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Posts Tagged ‘New Year’s’

This is the week we’re all thinking about new beginnings, of course, with 2012 just days away. I haven’t made any resolutions except for committing, I suppose, to greeting my fortieth birthday in August with a hospitable attitude.

When writing the “Eve” section of A Thousand Vessels, I of course explored all sorts of geneses. I imagined a suburban business park as a new, wild land; identified with Eve’s first experiences with marital discord and birth; and considered my own new beginnings in marriage and motherhood.

In “My Daughter’s Hands,” I recount a moment when I began to realize that my daughter was a separate entity ready to explore her own Eden of discovery without me. As I’m sure many parents will agree, these moments are bittersweet: we must allow our own “creations” to make their own choices, good or bad, with the beautiful freedom God affords.

My Daughter’s Hands

When did you hatch these pink birds
that alight on everything in the house?
They land on power cords and houseplants,
perch between the window blinds.

At communion, I hold you on my lap
as I take a cup from the silver tray.
Every muscle in your body strains.
You want nothing more in this world,
love nothing as you love this purple vial.
Color swims there. Light bounces.
You whimper, stretch and shriek.

People turn. Yet I know the moment I say no
your world will begin to go wrong.
You will learn that most bright things
are never meant to be touched
and have purposes other than your joy.
You will learn the tension in my neck
as I shake my head to the beautiful movements
of your flesh. You will swim against
the current of my voice jutted with stone eyes.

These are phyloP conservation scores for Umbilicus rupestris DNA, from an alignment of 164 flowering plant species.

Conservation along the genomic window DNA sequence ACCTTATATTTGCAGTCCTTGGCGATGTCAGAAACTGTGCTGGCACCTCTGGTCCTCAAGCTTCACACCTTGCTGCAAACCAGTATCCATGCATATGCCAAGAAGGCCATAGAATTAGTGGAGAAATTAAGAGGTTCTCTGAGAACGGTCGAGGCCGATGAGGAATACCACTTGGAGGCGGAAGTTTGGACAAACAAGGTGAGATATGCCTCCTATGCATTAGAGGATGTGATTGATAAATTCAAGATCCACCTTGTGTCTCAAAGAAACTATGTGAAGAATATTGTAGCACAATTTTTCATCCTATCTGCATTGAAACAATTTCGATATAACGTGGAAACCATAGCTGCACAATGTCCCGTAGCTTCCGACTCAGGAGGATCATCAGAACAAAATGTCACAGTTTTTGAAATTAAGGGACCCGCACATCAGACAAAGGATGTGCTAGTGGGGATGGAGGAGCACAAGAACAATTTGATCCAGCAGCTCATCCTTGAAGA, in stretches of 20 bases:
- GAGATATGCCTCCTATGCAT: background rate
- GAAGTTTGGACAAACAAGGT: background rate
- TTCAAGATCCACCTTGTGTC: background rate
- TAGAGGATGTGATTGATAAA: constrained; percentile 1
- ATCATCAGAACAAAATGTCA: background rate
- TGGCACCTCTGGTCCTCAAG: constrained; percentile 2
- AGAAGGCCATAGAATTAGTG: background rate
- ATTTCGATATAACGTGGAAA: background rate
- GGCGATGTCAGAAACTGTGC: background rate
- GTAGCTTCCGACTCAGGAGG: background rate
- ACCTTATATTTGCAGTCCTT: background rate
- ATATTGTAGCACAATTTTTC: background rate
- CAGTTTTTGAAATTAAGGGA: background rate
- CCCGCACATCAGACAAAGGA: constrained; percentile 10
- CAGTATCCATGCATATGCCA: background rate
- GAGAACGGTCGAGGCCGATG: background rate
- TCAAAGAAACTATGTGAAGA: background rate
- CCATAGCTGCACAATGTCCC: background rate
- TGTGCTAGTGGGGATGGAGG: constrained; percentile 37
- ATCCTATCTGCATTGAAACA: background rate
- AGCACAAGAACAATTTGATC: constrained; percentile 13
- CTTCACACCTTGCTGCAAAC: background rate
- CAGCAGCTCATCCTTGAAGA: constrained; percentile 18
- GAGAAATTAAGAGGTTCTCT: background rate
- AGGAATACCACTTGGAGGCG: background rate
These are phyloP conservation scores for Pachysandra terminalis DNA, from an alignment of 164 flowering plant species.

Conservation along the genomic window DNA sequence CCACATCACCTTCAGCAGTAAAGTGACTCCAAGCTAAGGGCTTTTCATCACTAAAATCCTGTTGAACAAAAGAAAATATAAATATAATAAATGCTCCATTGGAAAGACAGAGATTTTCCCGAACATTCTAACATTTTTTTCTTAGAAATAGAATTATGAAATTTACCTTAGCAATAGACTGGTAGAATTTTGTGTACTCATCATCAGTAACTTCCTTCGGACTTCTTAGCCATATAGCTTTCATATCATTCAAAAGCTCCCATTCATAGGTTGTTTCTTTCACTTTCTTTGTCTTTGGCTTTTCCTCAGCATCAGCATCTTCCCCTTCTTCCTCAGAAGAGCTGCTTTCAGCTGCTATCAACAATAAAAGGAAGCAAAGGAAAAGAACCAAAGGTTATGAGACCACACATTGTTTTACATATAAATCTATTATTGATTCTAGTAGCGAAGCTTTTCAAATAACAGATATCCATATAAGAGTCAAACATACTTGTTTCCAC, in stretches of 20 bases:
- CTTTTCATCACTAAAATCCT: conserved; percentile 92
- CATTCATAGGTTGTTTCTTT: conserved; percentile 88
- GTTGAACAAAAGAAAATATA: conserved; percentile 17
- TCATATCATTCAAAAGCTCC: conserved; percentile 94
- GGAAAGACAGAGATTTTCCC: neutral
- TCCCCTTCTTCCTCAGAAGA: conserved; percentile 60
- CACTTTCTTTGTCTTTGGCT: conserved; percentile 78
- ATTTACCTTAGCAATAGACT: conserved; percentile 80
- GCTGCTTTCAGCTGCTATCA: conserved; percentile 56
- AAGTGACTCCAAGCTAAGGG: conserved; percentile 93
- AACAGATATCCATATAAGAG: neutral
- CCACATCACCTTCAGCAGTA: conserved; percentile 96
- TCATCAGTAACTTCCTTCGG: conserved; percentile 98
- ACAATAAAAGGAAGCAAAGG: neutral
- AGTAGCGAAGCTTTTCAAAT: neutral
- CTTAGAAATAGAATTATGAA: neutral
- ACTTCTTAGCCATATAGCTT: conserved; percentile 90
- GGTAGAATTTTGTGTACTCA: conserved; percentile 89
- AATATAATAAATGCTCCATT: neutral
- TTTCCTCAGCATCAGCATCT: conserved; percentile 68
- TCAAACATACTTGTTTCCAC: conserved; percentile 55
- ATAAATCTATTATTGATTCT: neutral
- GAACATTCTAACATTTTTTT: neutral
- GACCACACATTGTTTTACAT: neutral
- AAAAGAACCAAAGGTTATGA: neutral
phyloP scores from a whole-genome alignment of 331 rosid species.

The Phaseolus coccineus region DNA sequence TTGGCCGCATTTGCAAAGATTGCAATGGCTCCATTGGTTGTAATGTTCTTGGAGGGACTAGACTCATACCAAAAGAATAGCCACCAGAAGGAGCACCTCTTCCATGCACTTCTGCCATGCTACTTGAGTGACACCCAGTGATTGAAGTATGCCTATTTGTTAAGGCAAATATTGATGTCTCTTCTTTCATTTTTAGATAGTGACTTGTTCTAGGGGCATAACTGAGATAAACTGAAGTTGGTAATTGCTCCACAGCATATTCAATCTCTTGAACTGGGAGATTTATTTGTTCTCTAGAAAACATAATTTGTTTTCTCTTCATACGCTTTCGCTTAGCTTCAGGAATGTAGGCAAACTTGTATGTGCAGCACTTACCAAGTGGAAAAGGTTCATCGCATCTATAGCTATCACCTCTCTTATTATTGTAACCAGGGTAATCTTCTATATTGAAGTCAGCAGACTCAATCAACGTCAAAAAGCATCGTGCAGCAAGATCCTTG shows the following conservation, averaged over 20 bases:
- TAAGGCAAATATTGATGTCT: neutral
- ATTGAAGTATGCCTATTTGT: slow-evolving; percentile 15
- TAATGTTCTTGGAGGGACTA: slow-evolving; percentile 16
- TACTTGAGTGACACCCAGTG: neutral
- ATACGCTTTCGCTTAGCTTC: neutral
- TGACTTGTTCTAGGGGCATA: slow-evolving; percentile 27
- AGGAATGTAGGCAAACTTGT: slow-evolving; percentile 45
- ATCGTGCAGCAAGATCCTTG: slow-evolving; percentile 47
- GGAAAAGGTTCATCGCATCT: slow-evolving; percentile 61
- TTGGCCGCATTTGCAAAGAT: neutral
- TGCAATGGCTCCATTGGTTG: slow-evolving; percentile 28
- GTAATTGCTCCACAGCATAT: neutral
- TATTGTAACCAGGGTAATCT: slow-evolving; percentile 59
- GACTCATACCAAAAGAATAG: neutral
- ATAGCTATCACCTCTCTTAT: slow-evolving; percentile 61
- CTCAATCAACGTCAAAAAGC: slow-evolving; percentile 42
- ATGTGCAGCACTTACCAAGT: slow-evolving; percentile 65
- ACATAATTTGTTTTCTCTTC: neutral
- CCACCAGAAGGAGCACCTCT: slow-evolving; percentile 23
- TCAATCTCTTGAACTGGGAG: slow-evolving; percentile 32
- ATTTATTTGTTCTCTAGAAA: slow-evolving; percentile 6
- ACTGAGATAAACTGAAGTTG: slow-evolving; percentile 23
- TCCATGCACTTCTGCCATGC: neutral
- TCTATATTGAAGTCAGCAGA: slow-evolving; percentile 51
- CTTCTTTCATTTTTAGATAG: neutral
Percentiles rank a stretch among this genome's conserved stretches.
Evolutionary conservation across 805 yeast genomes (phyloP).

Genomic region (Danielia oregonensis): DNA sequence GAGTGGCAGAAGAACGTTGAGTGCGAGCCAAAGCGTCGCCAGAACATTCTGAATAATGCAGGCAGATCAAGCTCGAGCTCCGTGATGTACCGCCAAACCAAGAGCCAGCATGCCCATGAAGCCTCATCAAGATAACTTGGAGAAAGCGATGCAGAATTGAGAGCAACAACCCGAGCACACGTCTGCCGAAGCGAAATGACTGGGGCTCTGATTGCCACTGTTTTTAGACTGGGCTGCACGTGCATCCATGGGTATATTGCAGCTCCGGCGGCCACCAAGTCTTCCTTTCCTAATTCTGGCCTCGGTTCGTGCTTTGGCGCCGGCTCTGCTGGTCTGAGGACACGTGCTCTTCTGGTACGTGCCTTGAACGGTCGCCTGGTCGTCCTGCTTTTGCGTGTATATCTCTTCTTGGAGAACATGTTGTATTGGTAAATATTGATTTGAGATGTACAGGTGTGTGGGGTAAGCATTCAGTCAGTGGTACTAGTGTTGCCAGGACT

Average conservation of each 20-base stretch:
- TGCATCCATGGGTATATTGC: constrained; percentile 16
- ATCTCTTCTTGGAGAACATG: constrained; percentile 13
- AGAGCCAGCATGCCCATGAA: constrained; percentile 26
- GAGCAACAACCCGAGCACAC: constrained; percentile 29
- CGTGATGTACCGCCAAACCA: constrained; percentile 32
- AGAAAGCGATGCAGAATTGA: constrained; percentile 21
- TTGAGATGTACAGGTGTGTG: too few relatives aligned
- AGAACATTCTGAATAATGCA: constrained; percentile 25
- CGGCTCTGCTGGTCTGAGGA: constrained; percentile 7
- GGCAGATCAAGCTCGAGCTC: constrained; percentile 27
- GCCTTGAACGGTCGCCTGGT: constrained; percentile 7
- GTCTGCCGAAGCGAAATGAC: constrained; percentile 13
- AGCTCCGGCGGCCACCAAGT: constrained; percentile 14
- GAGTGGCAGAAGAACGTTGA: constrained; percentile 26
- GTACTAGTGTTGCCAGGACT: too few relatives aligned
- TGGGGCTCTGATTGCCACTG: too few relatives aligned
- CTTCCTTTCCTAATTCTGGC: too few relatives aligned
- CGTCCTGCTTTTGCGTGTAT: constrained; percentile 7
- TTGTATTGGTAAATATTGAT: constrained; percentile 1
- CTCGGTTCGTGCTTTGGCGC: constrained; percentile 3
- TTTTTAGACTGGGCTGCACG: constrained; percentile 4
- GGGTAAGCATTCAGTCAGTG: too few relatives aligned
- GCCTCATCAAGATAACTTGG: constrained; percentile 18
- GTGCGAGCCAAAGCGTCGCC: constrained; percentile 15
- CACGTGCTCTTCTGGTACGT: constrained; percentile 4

And eventually, even when we embrace,
a curtain will fall between us
like the thinnest, coldest silk.

So child, take the cup and let it splash;
suck the sweet plastic and grin.
May your saliva roll down your chin and neck
like jewels, sparkle on your fingers
that have just this brief time
to fly over the world.

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I’m not big on New Year’s Resolutions. I’m not against resolutions; I just don’t usually make them in December. Forever a student and a teacher, I think in terms of the school year, setting goals in the late summer and diving in to the new me on the day Lydia’s bus pulls up.

One New Year’s tradition I do have, however, is writing in my journal for an hour or two on New Year’s Eve, reflecting on the past year. The tradition started in 2005, when I was so thankful to God that I had made it through that tough year that I wrote pages and pages of grateful reflections. But I am not a journal person: this is the one day I endeavor to crack the notebook.

Reflecting on my life shall come later tonight. Now I want to think about how my poetry is going to look in 2010.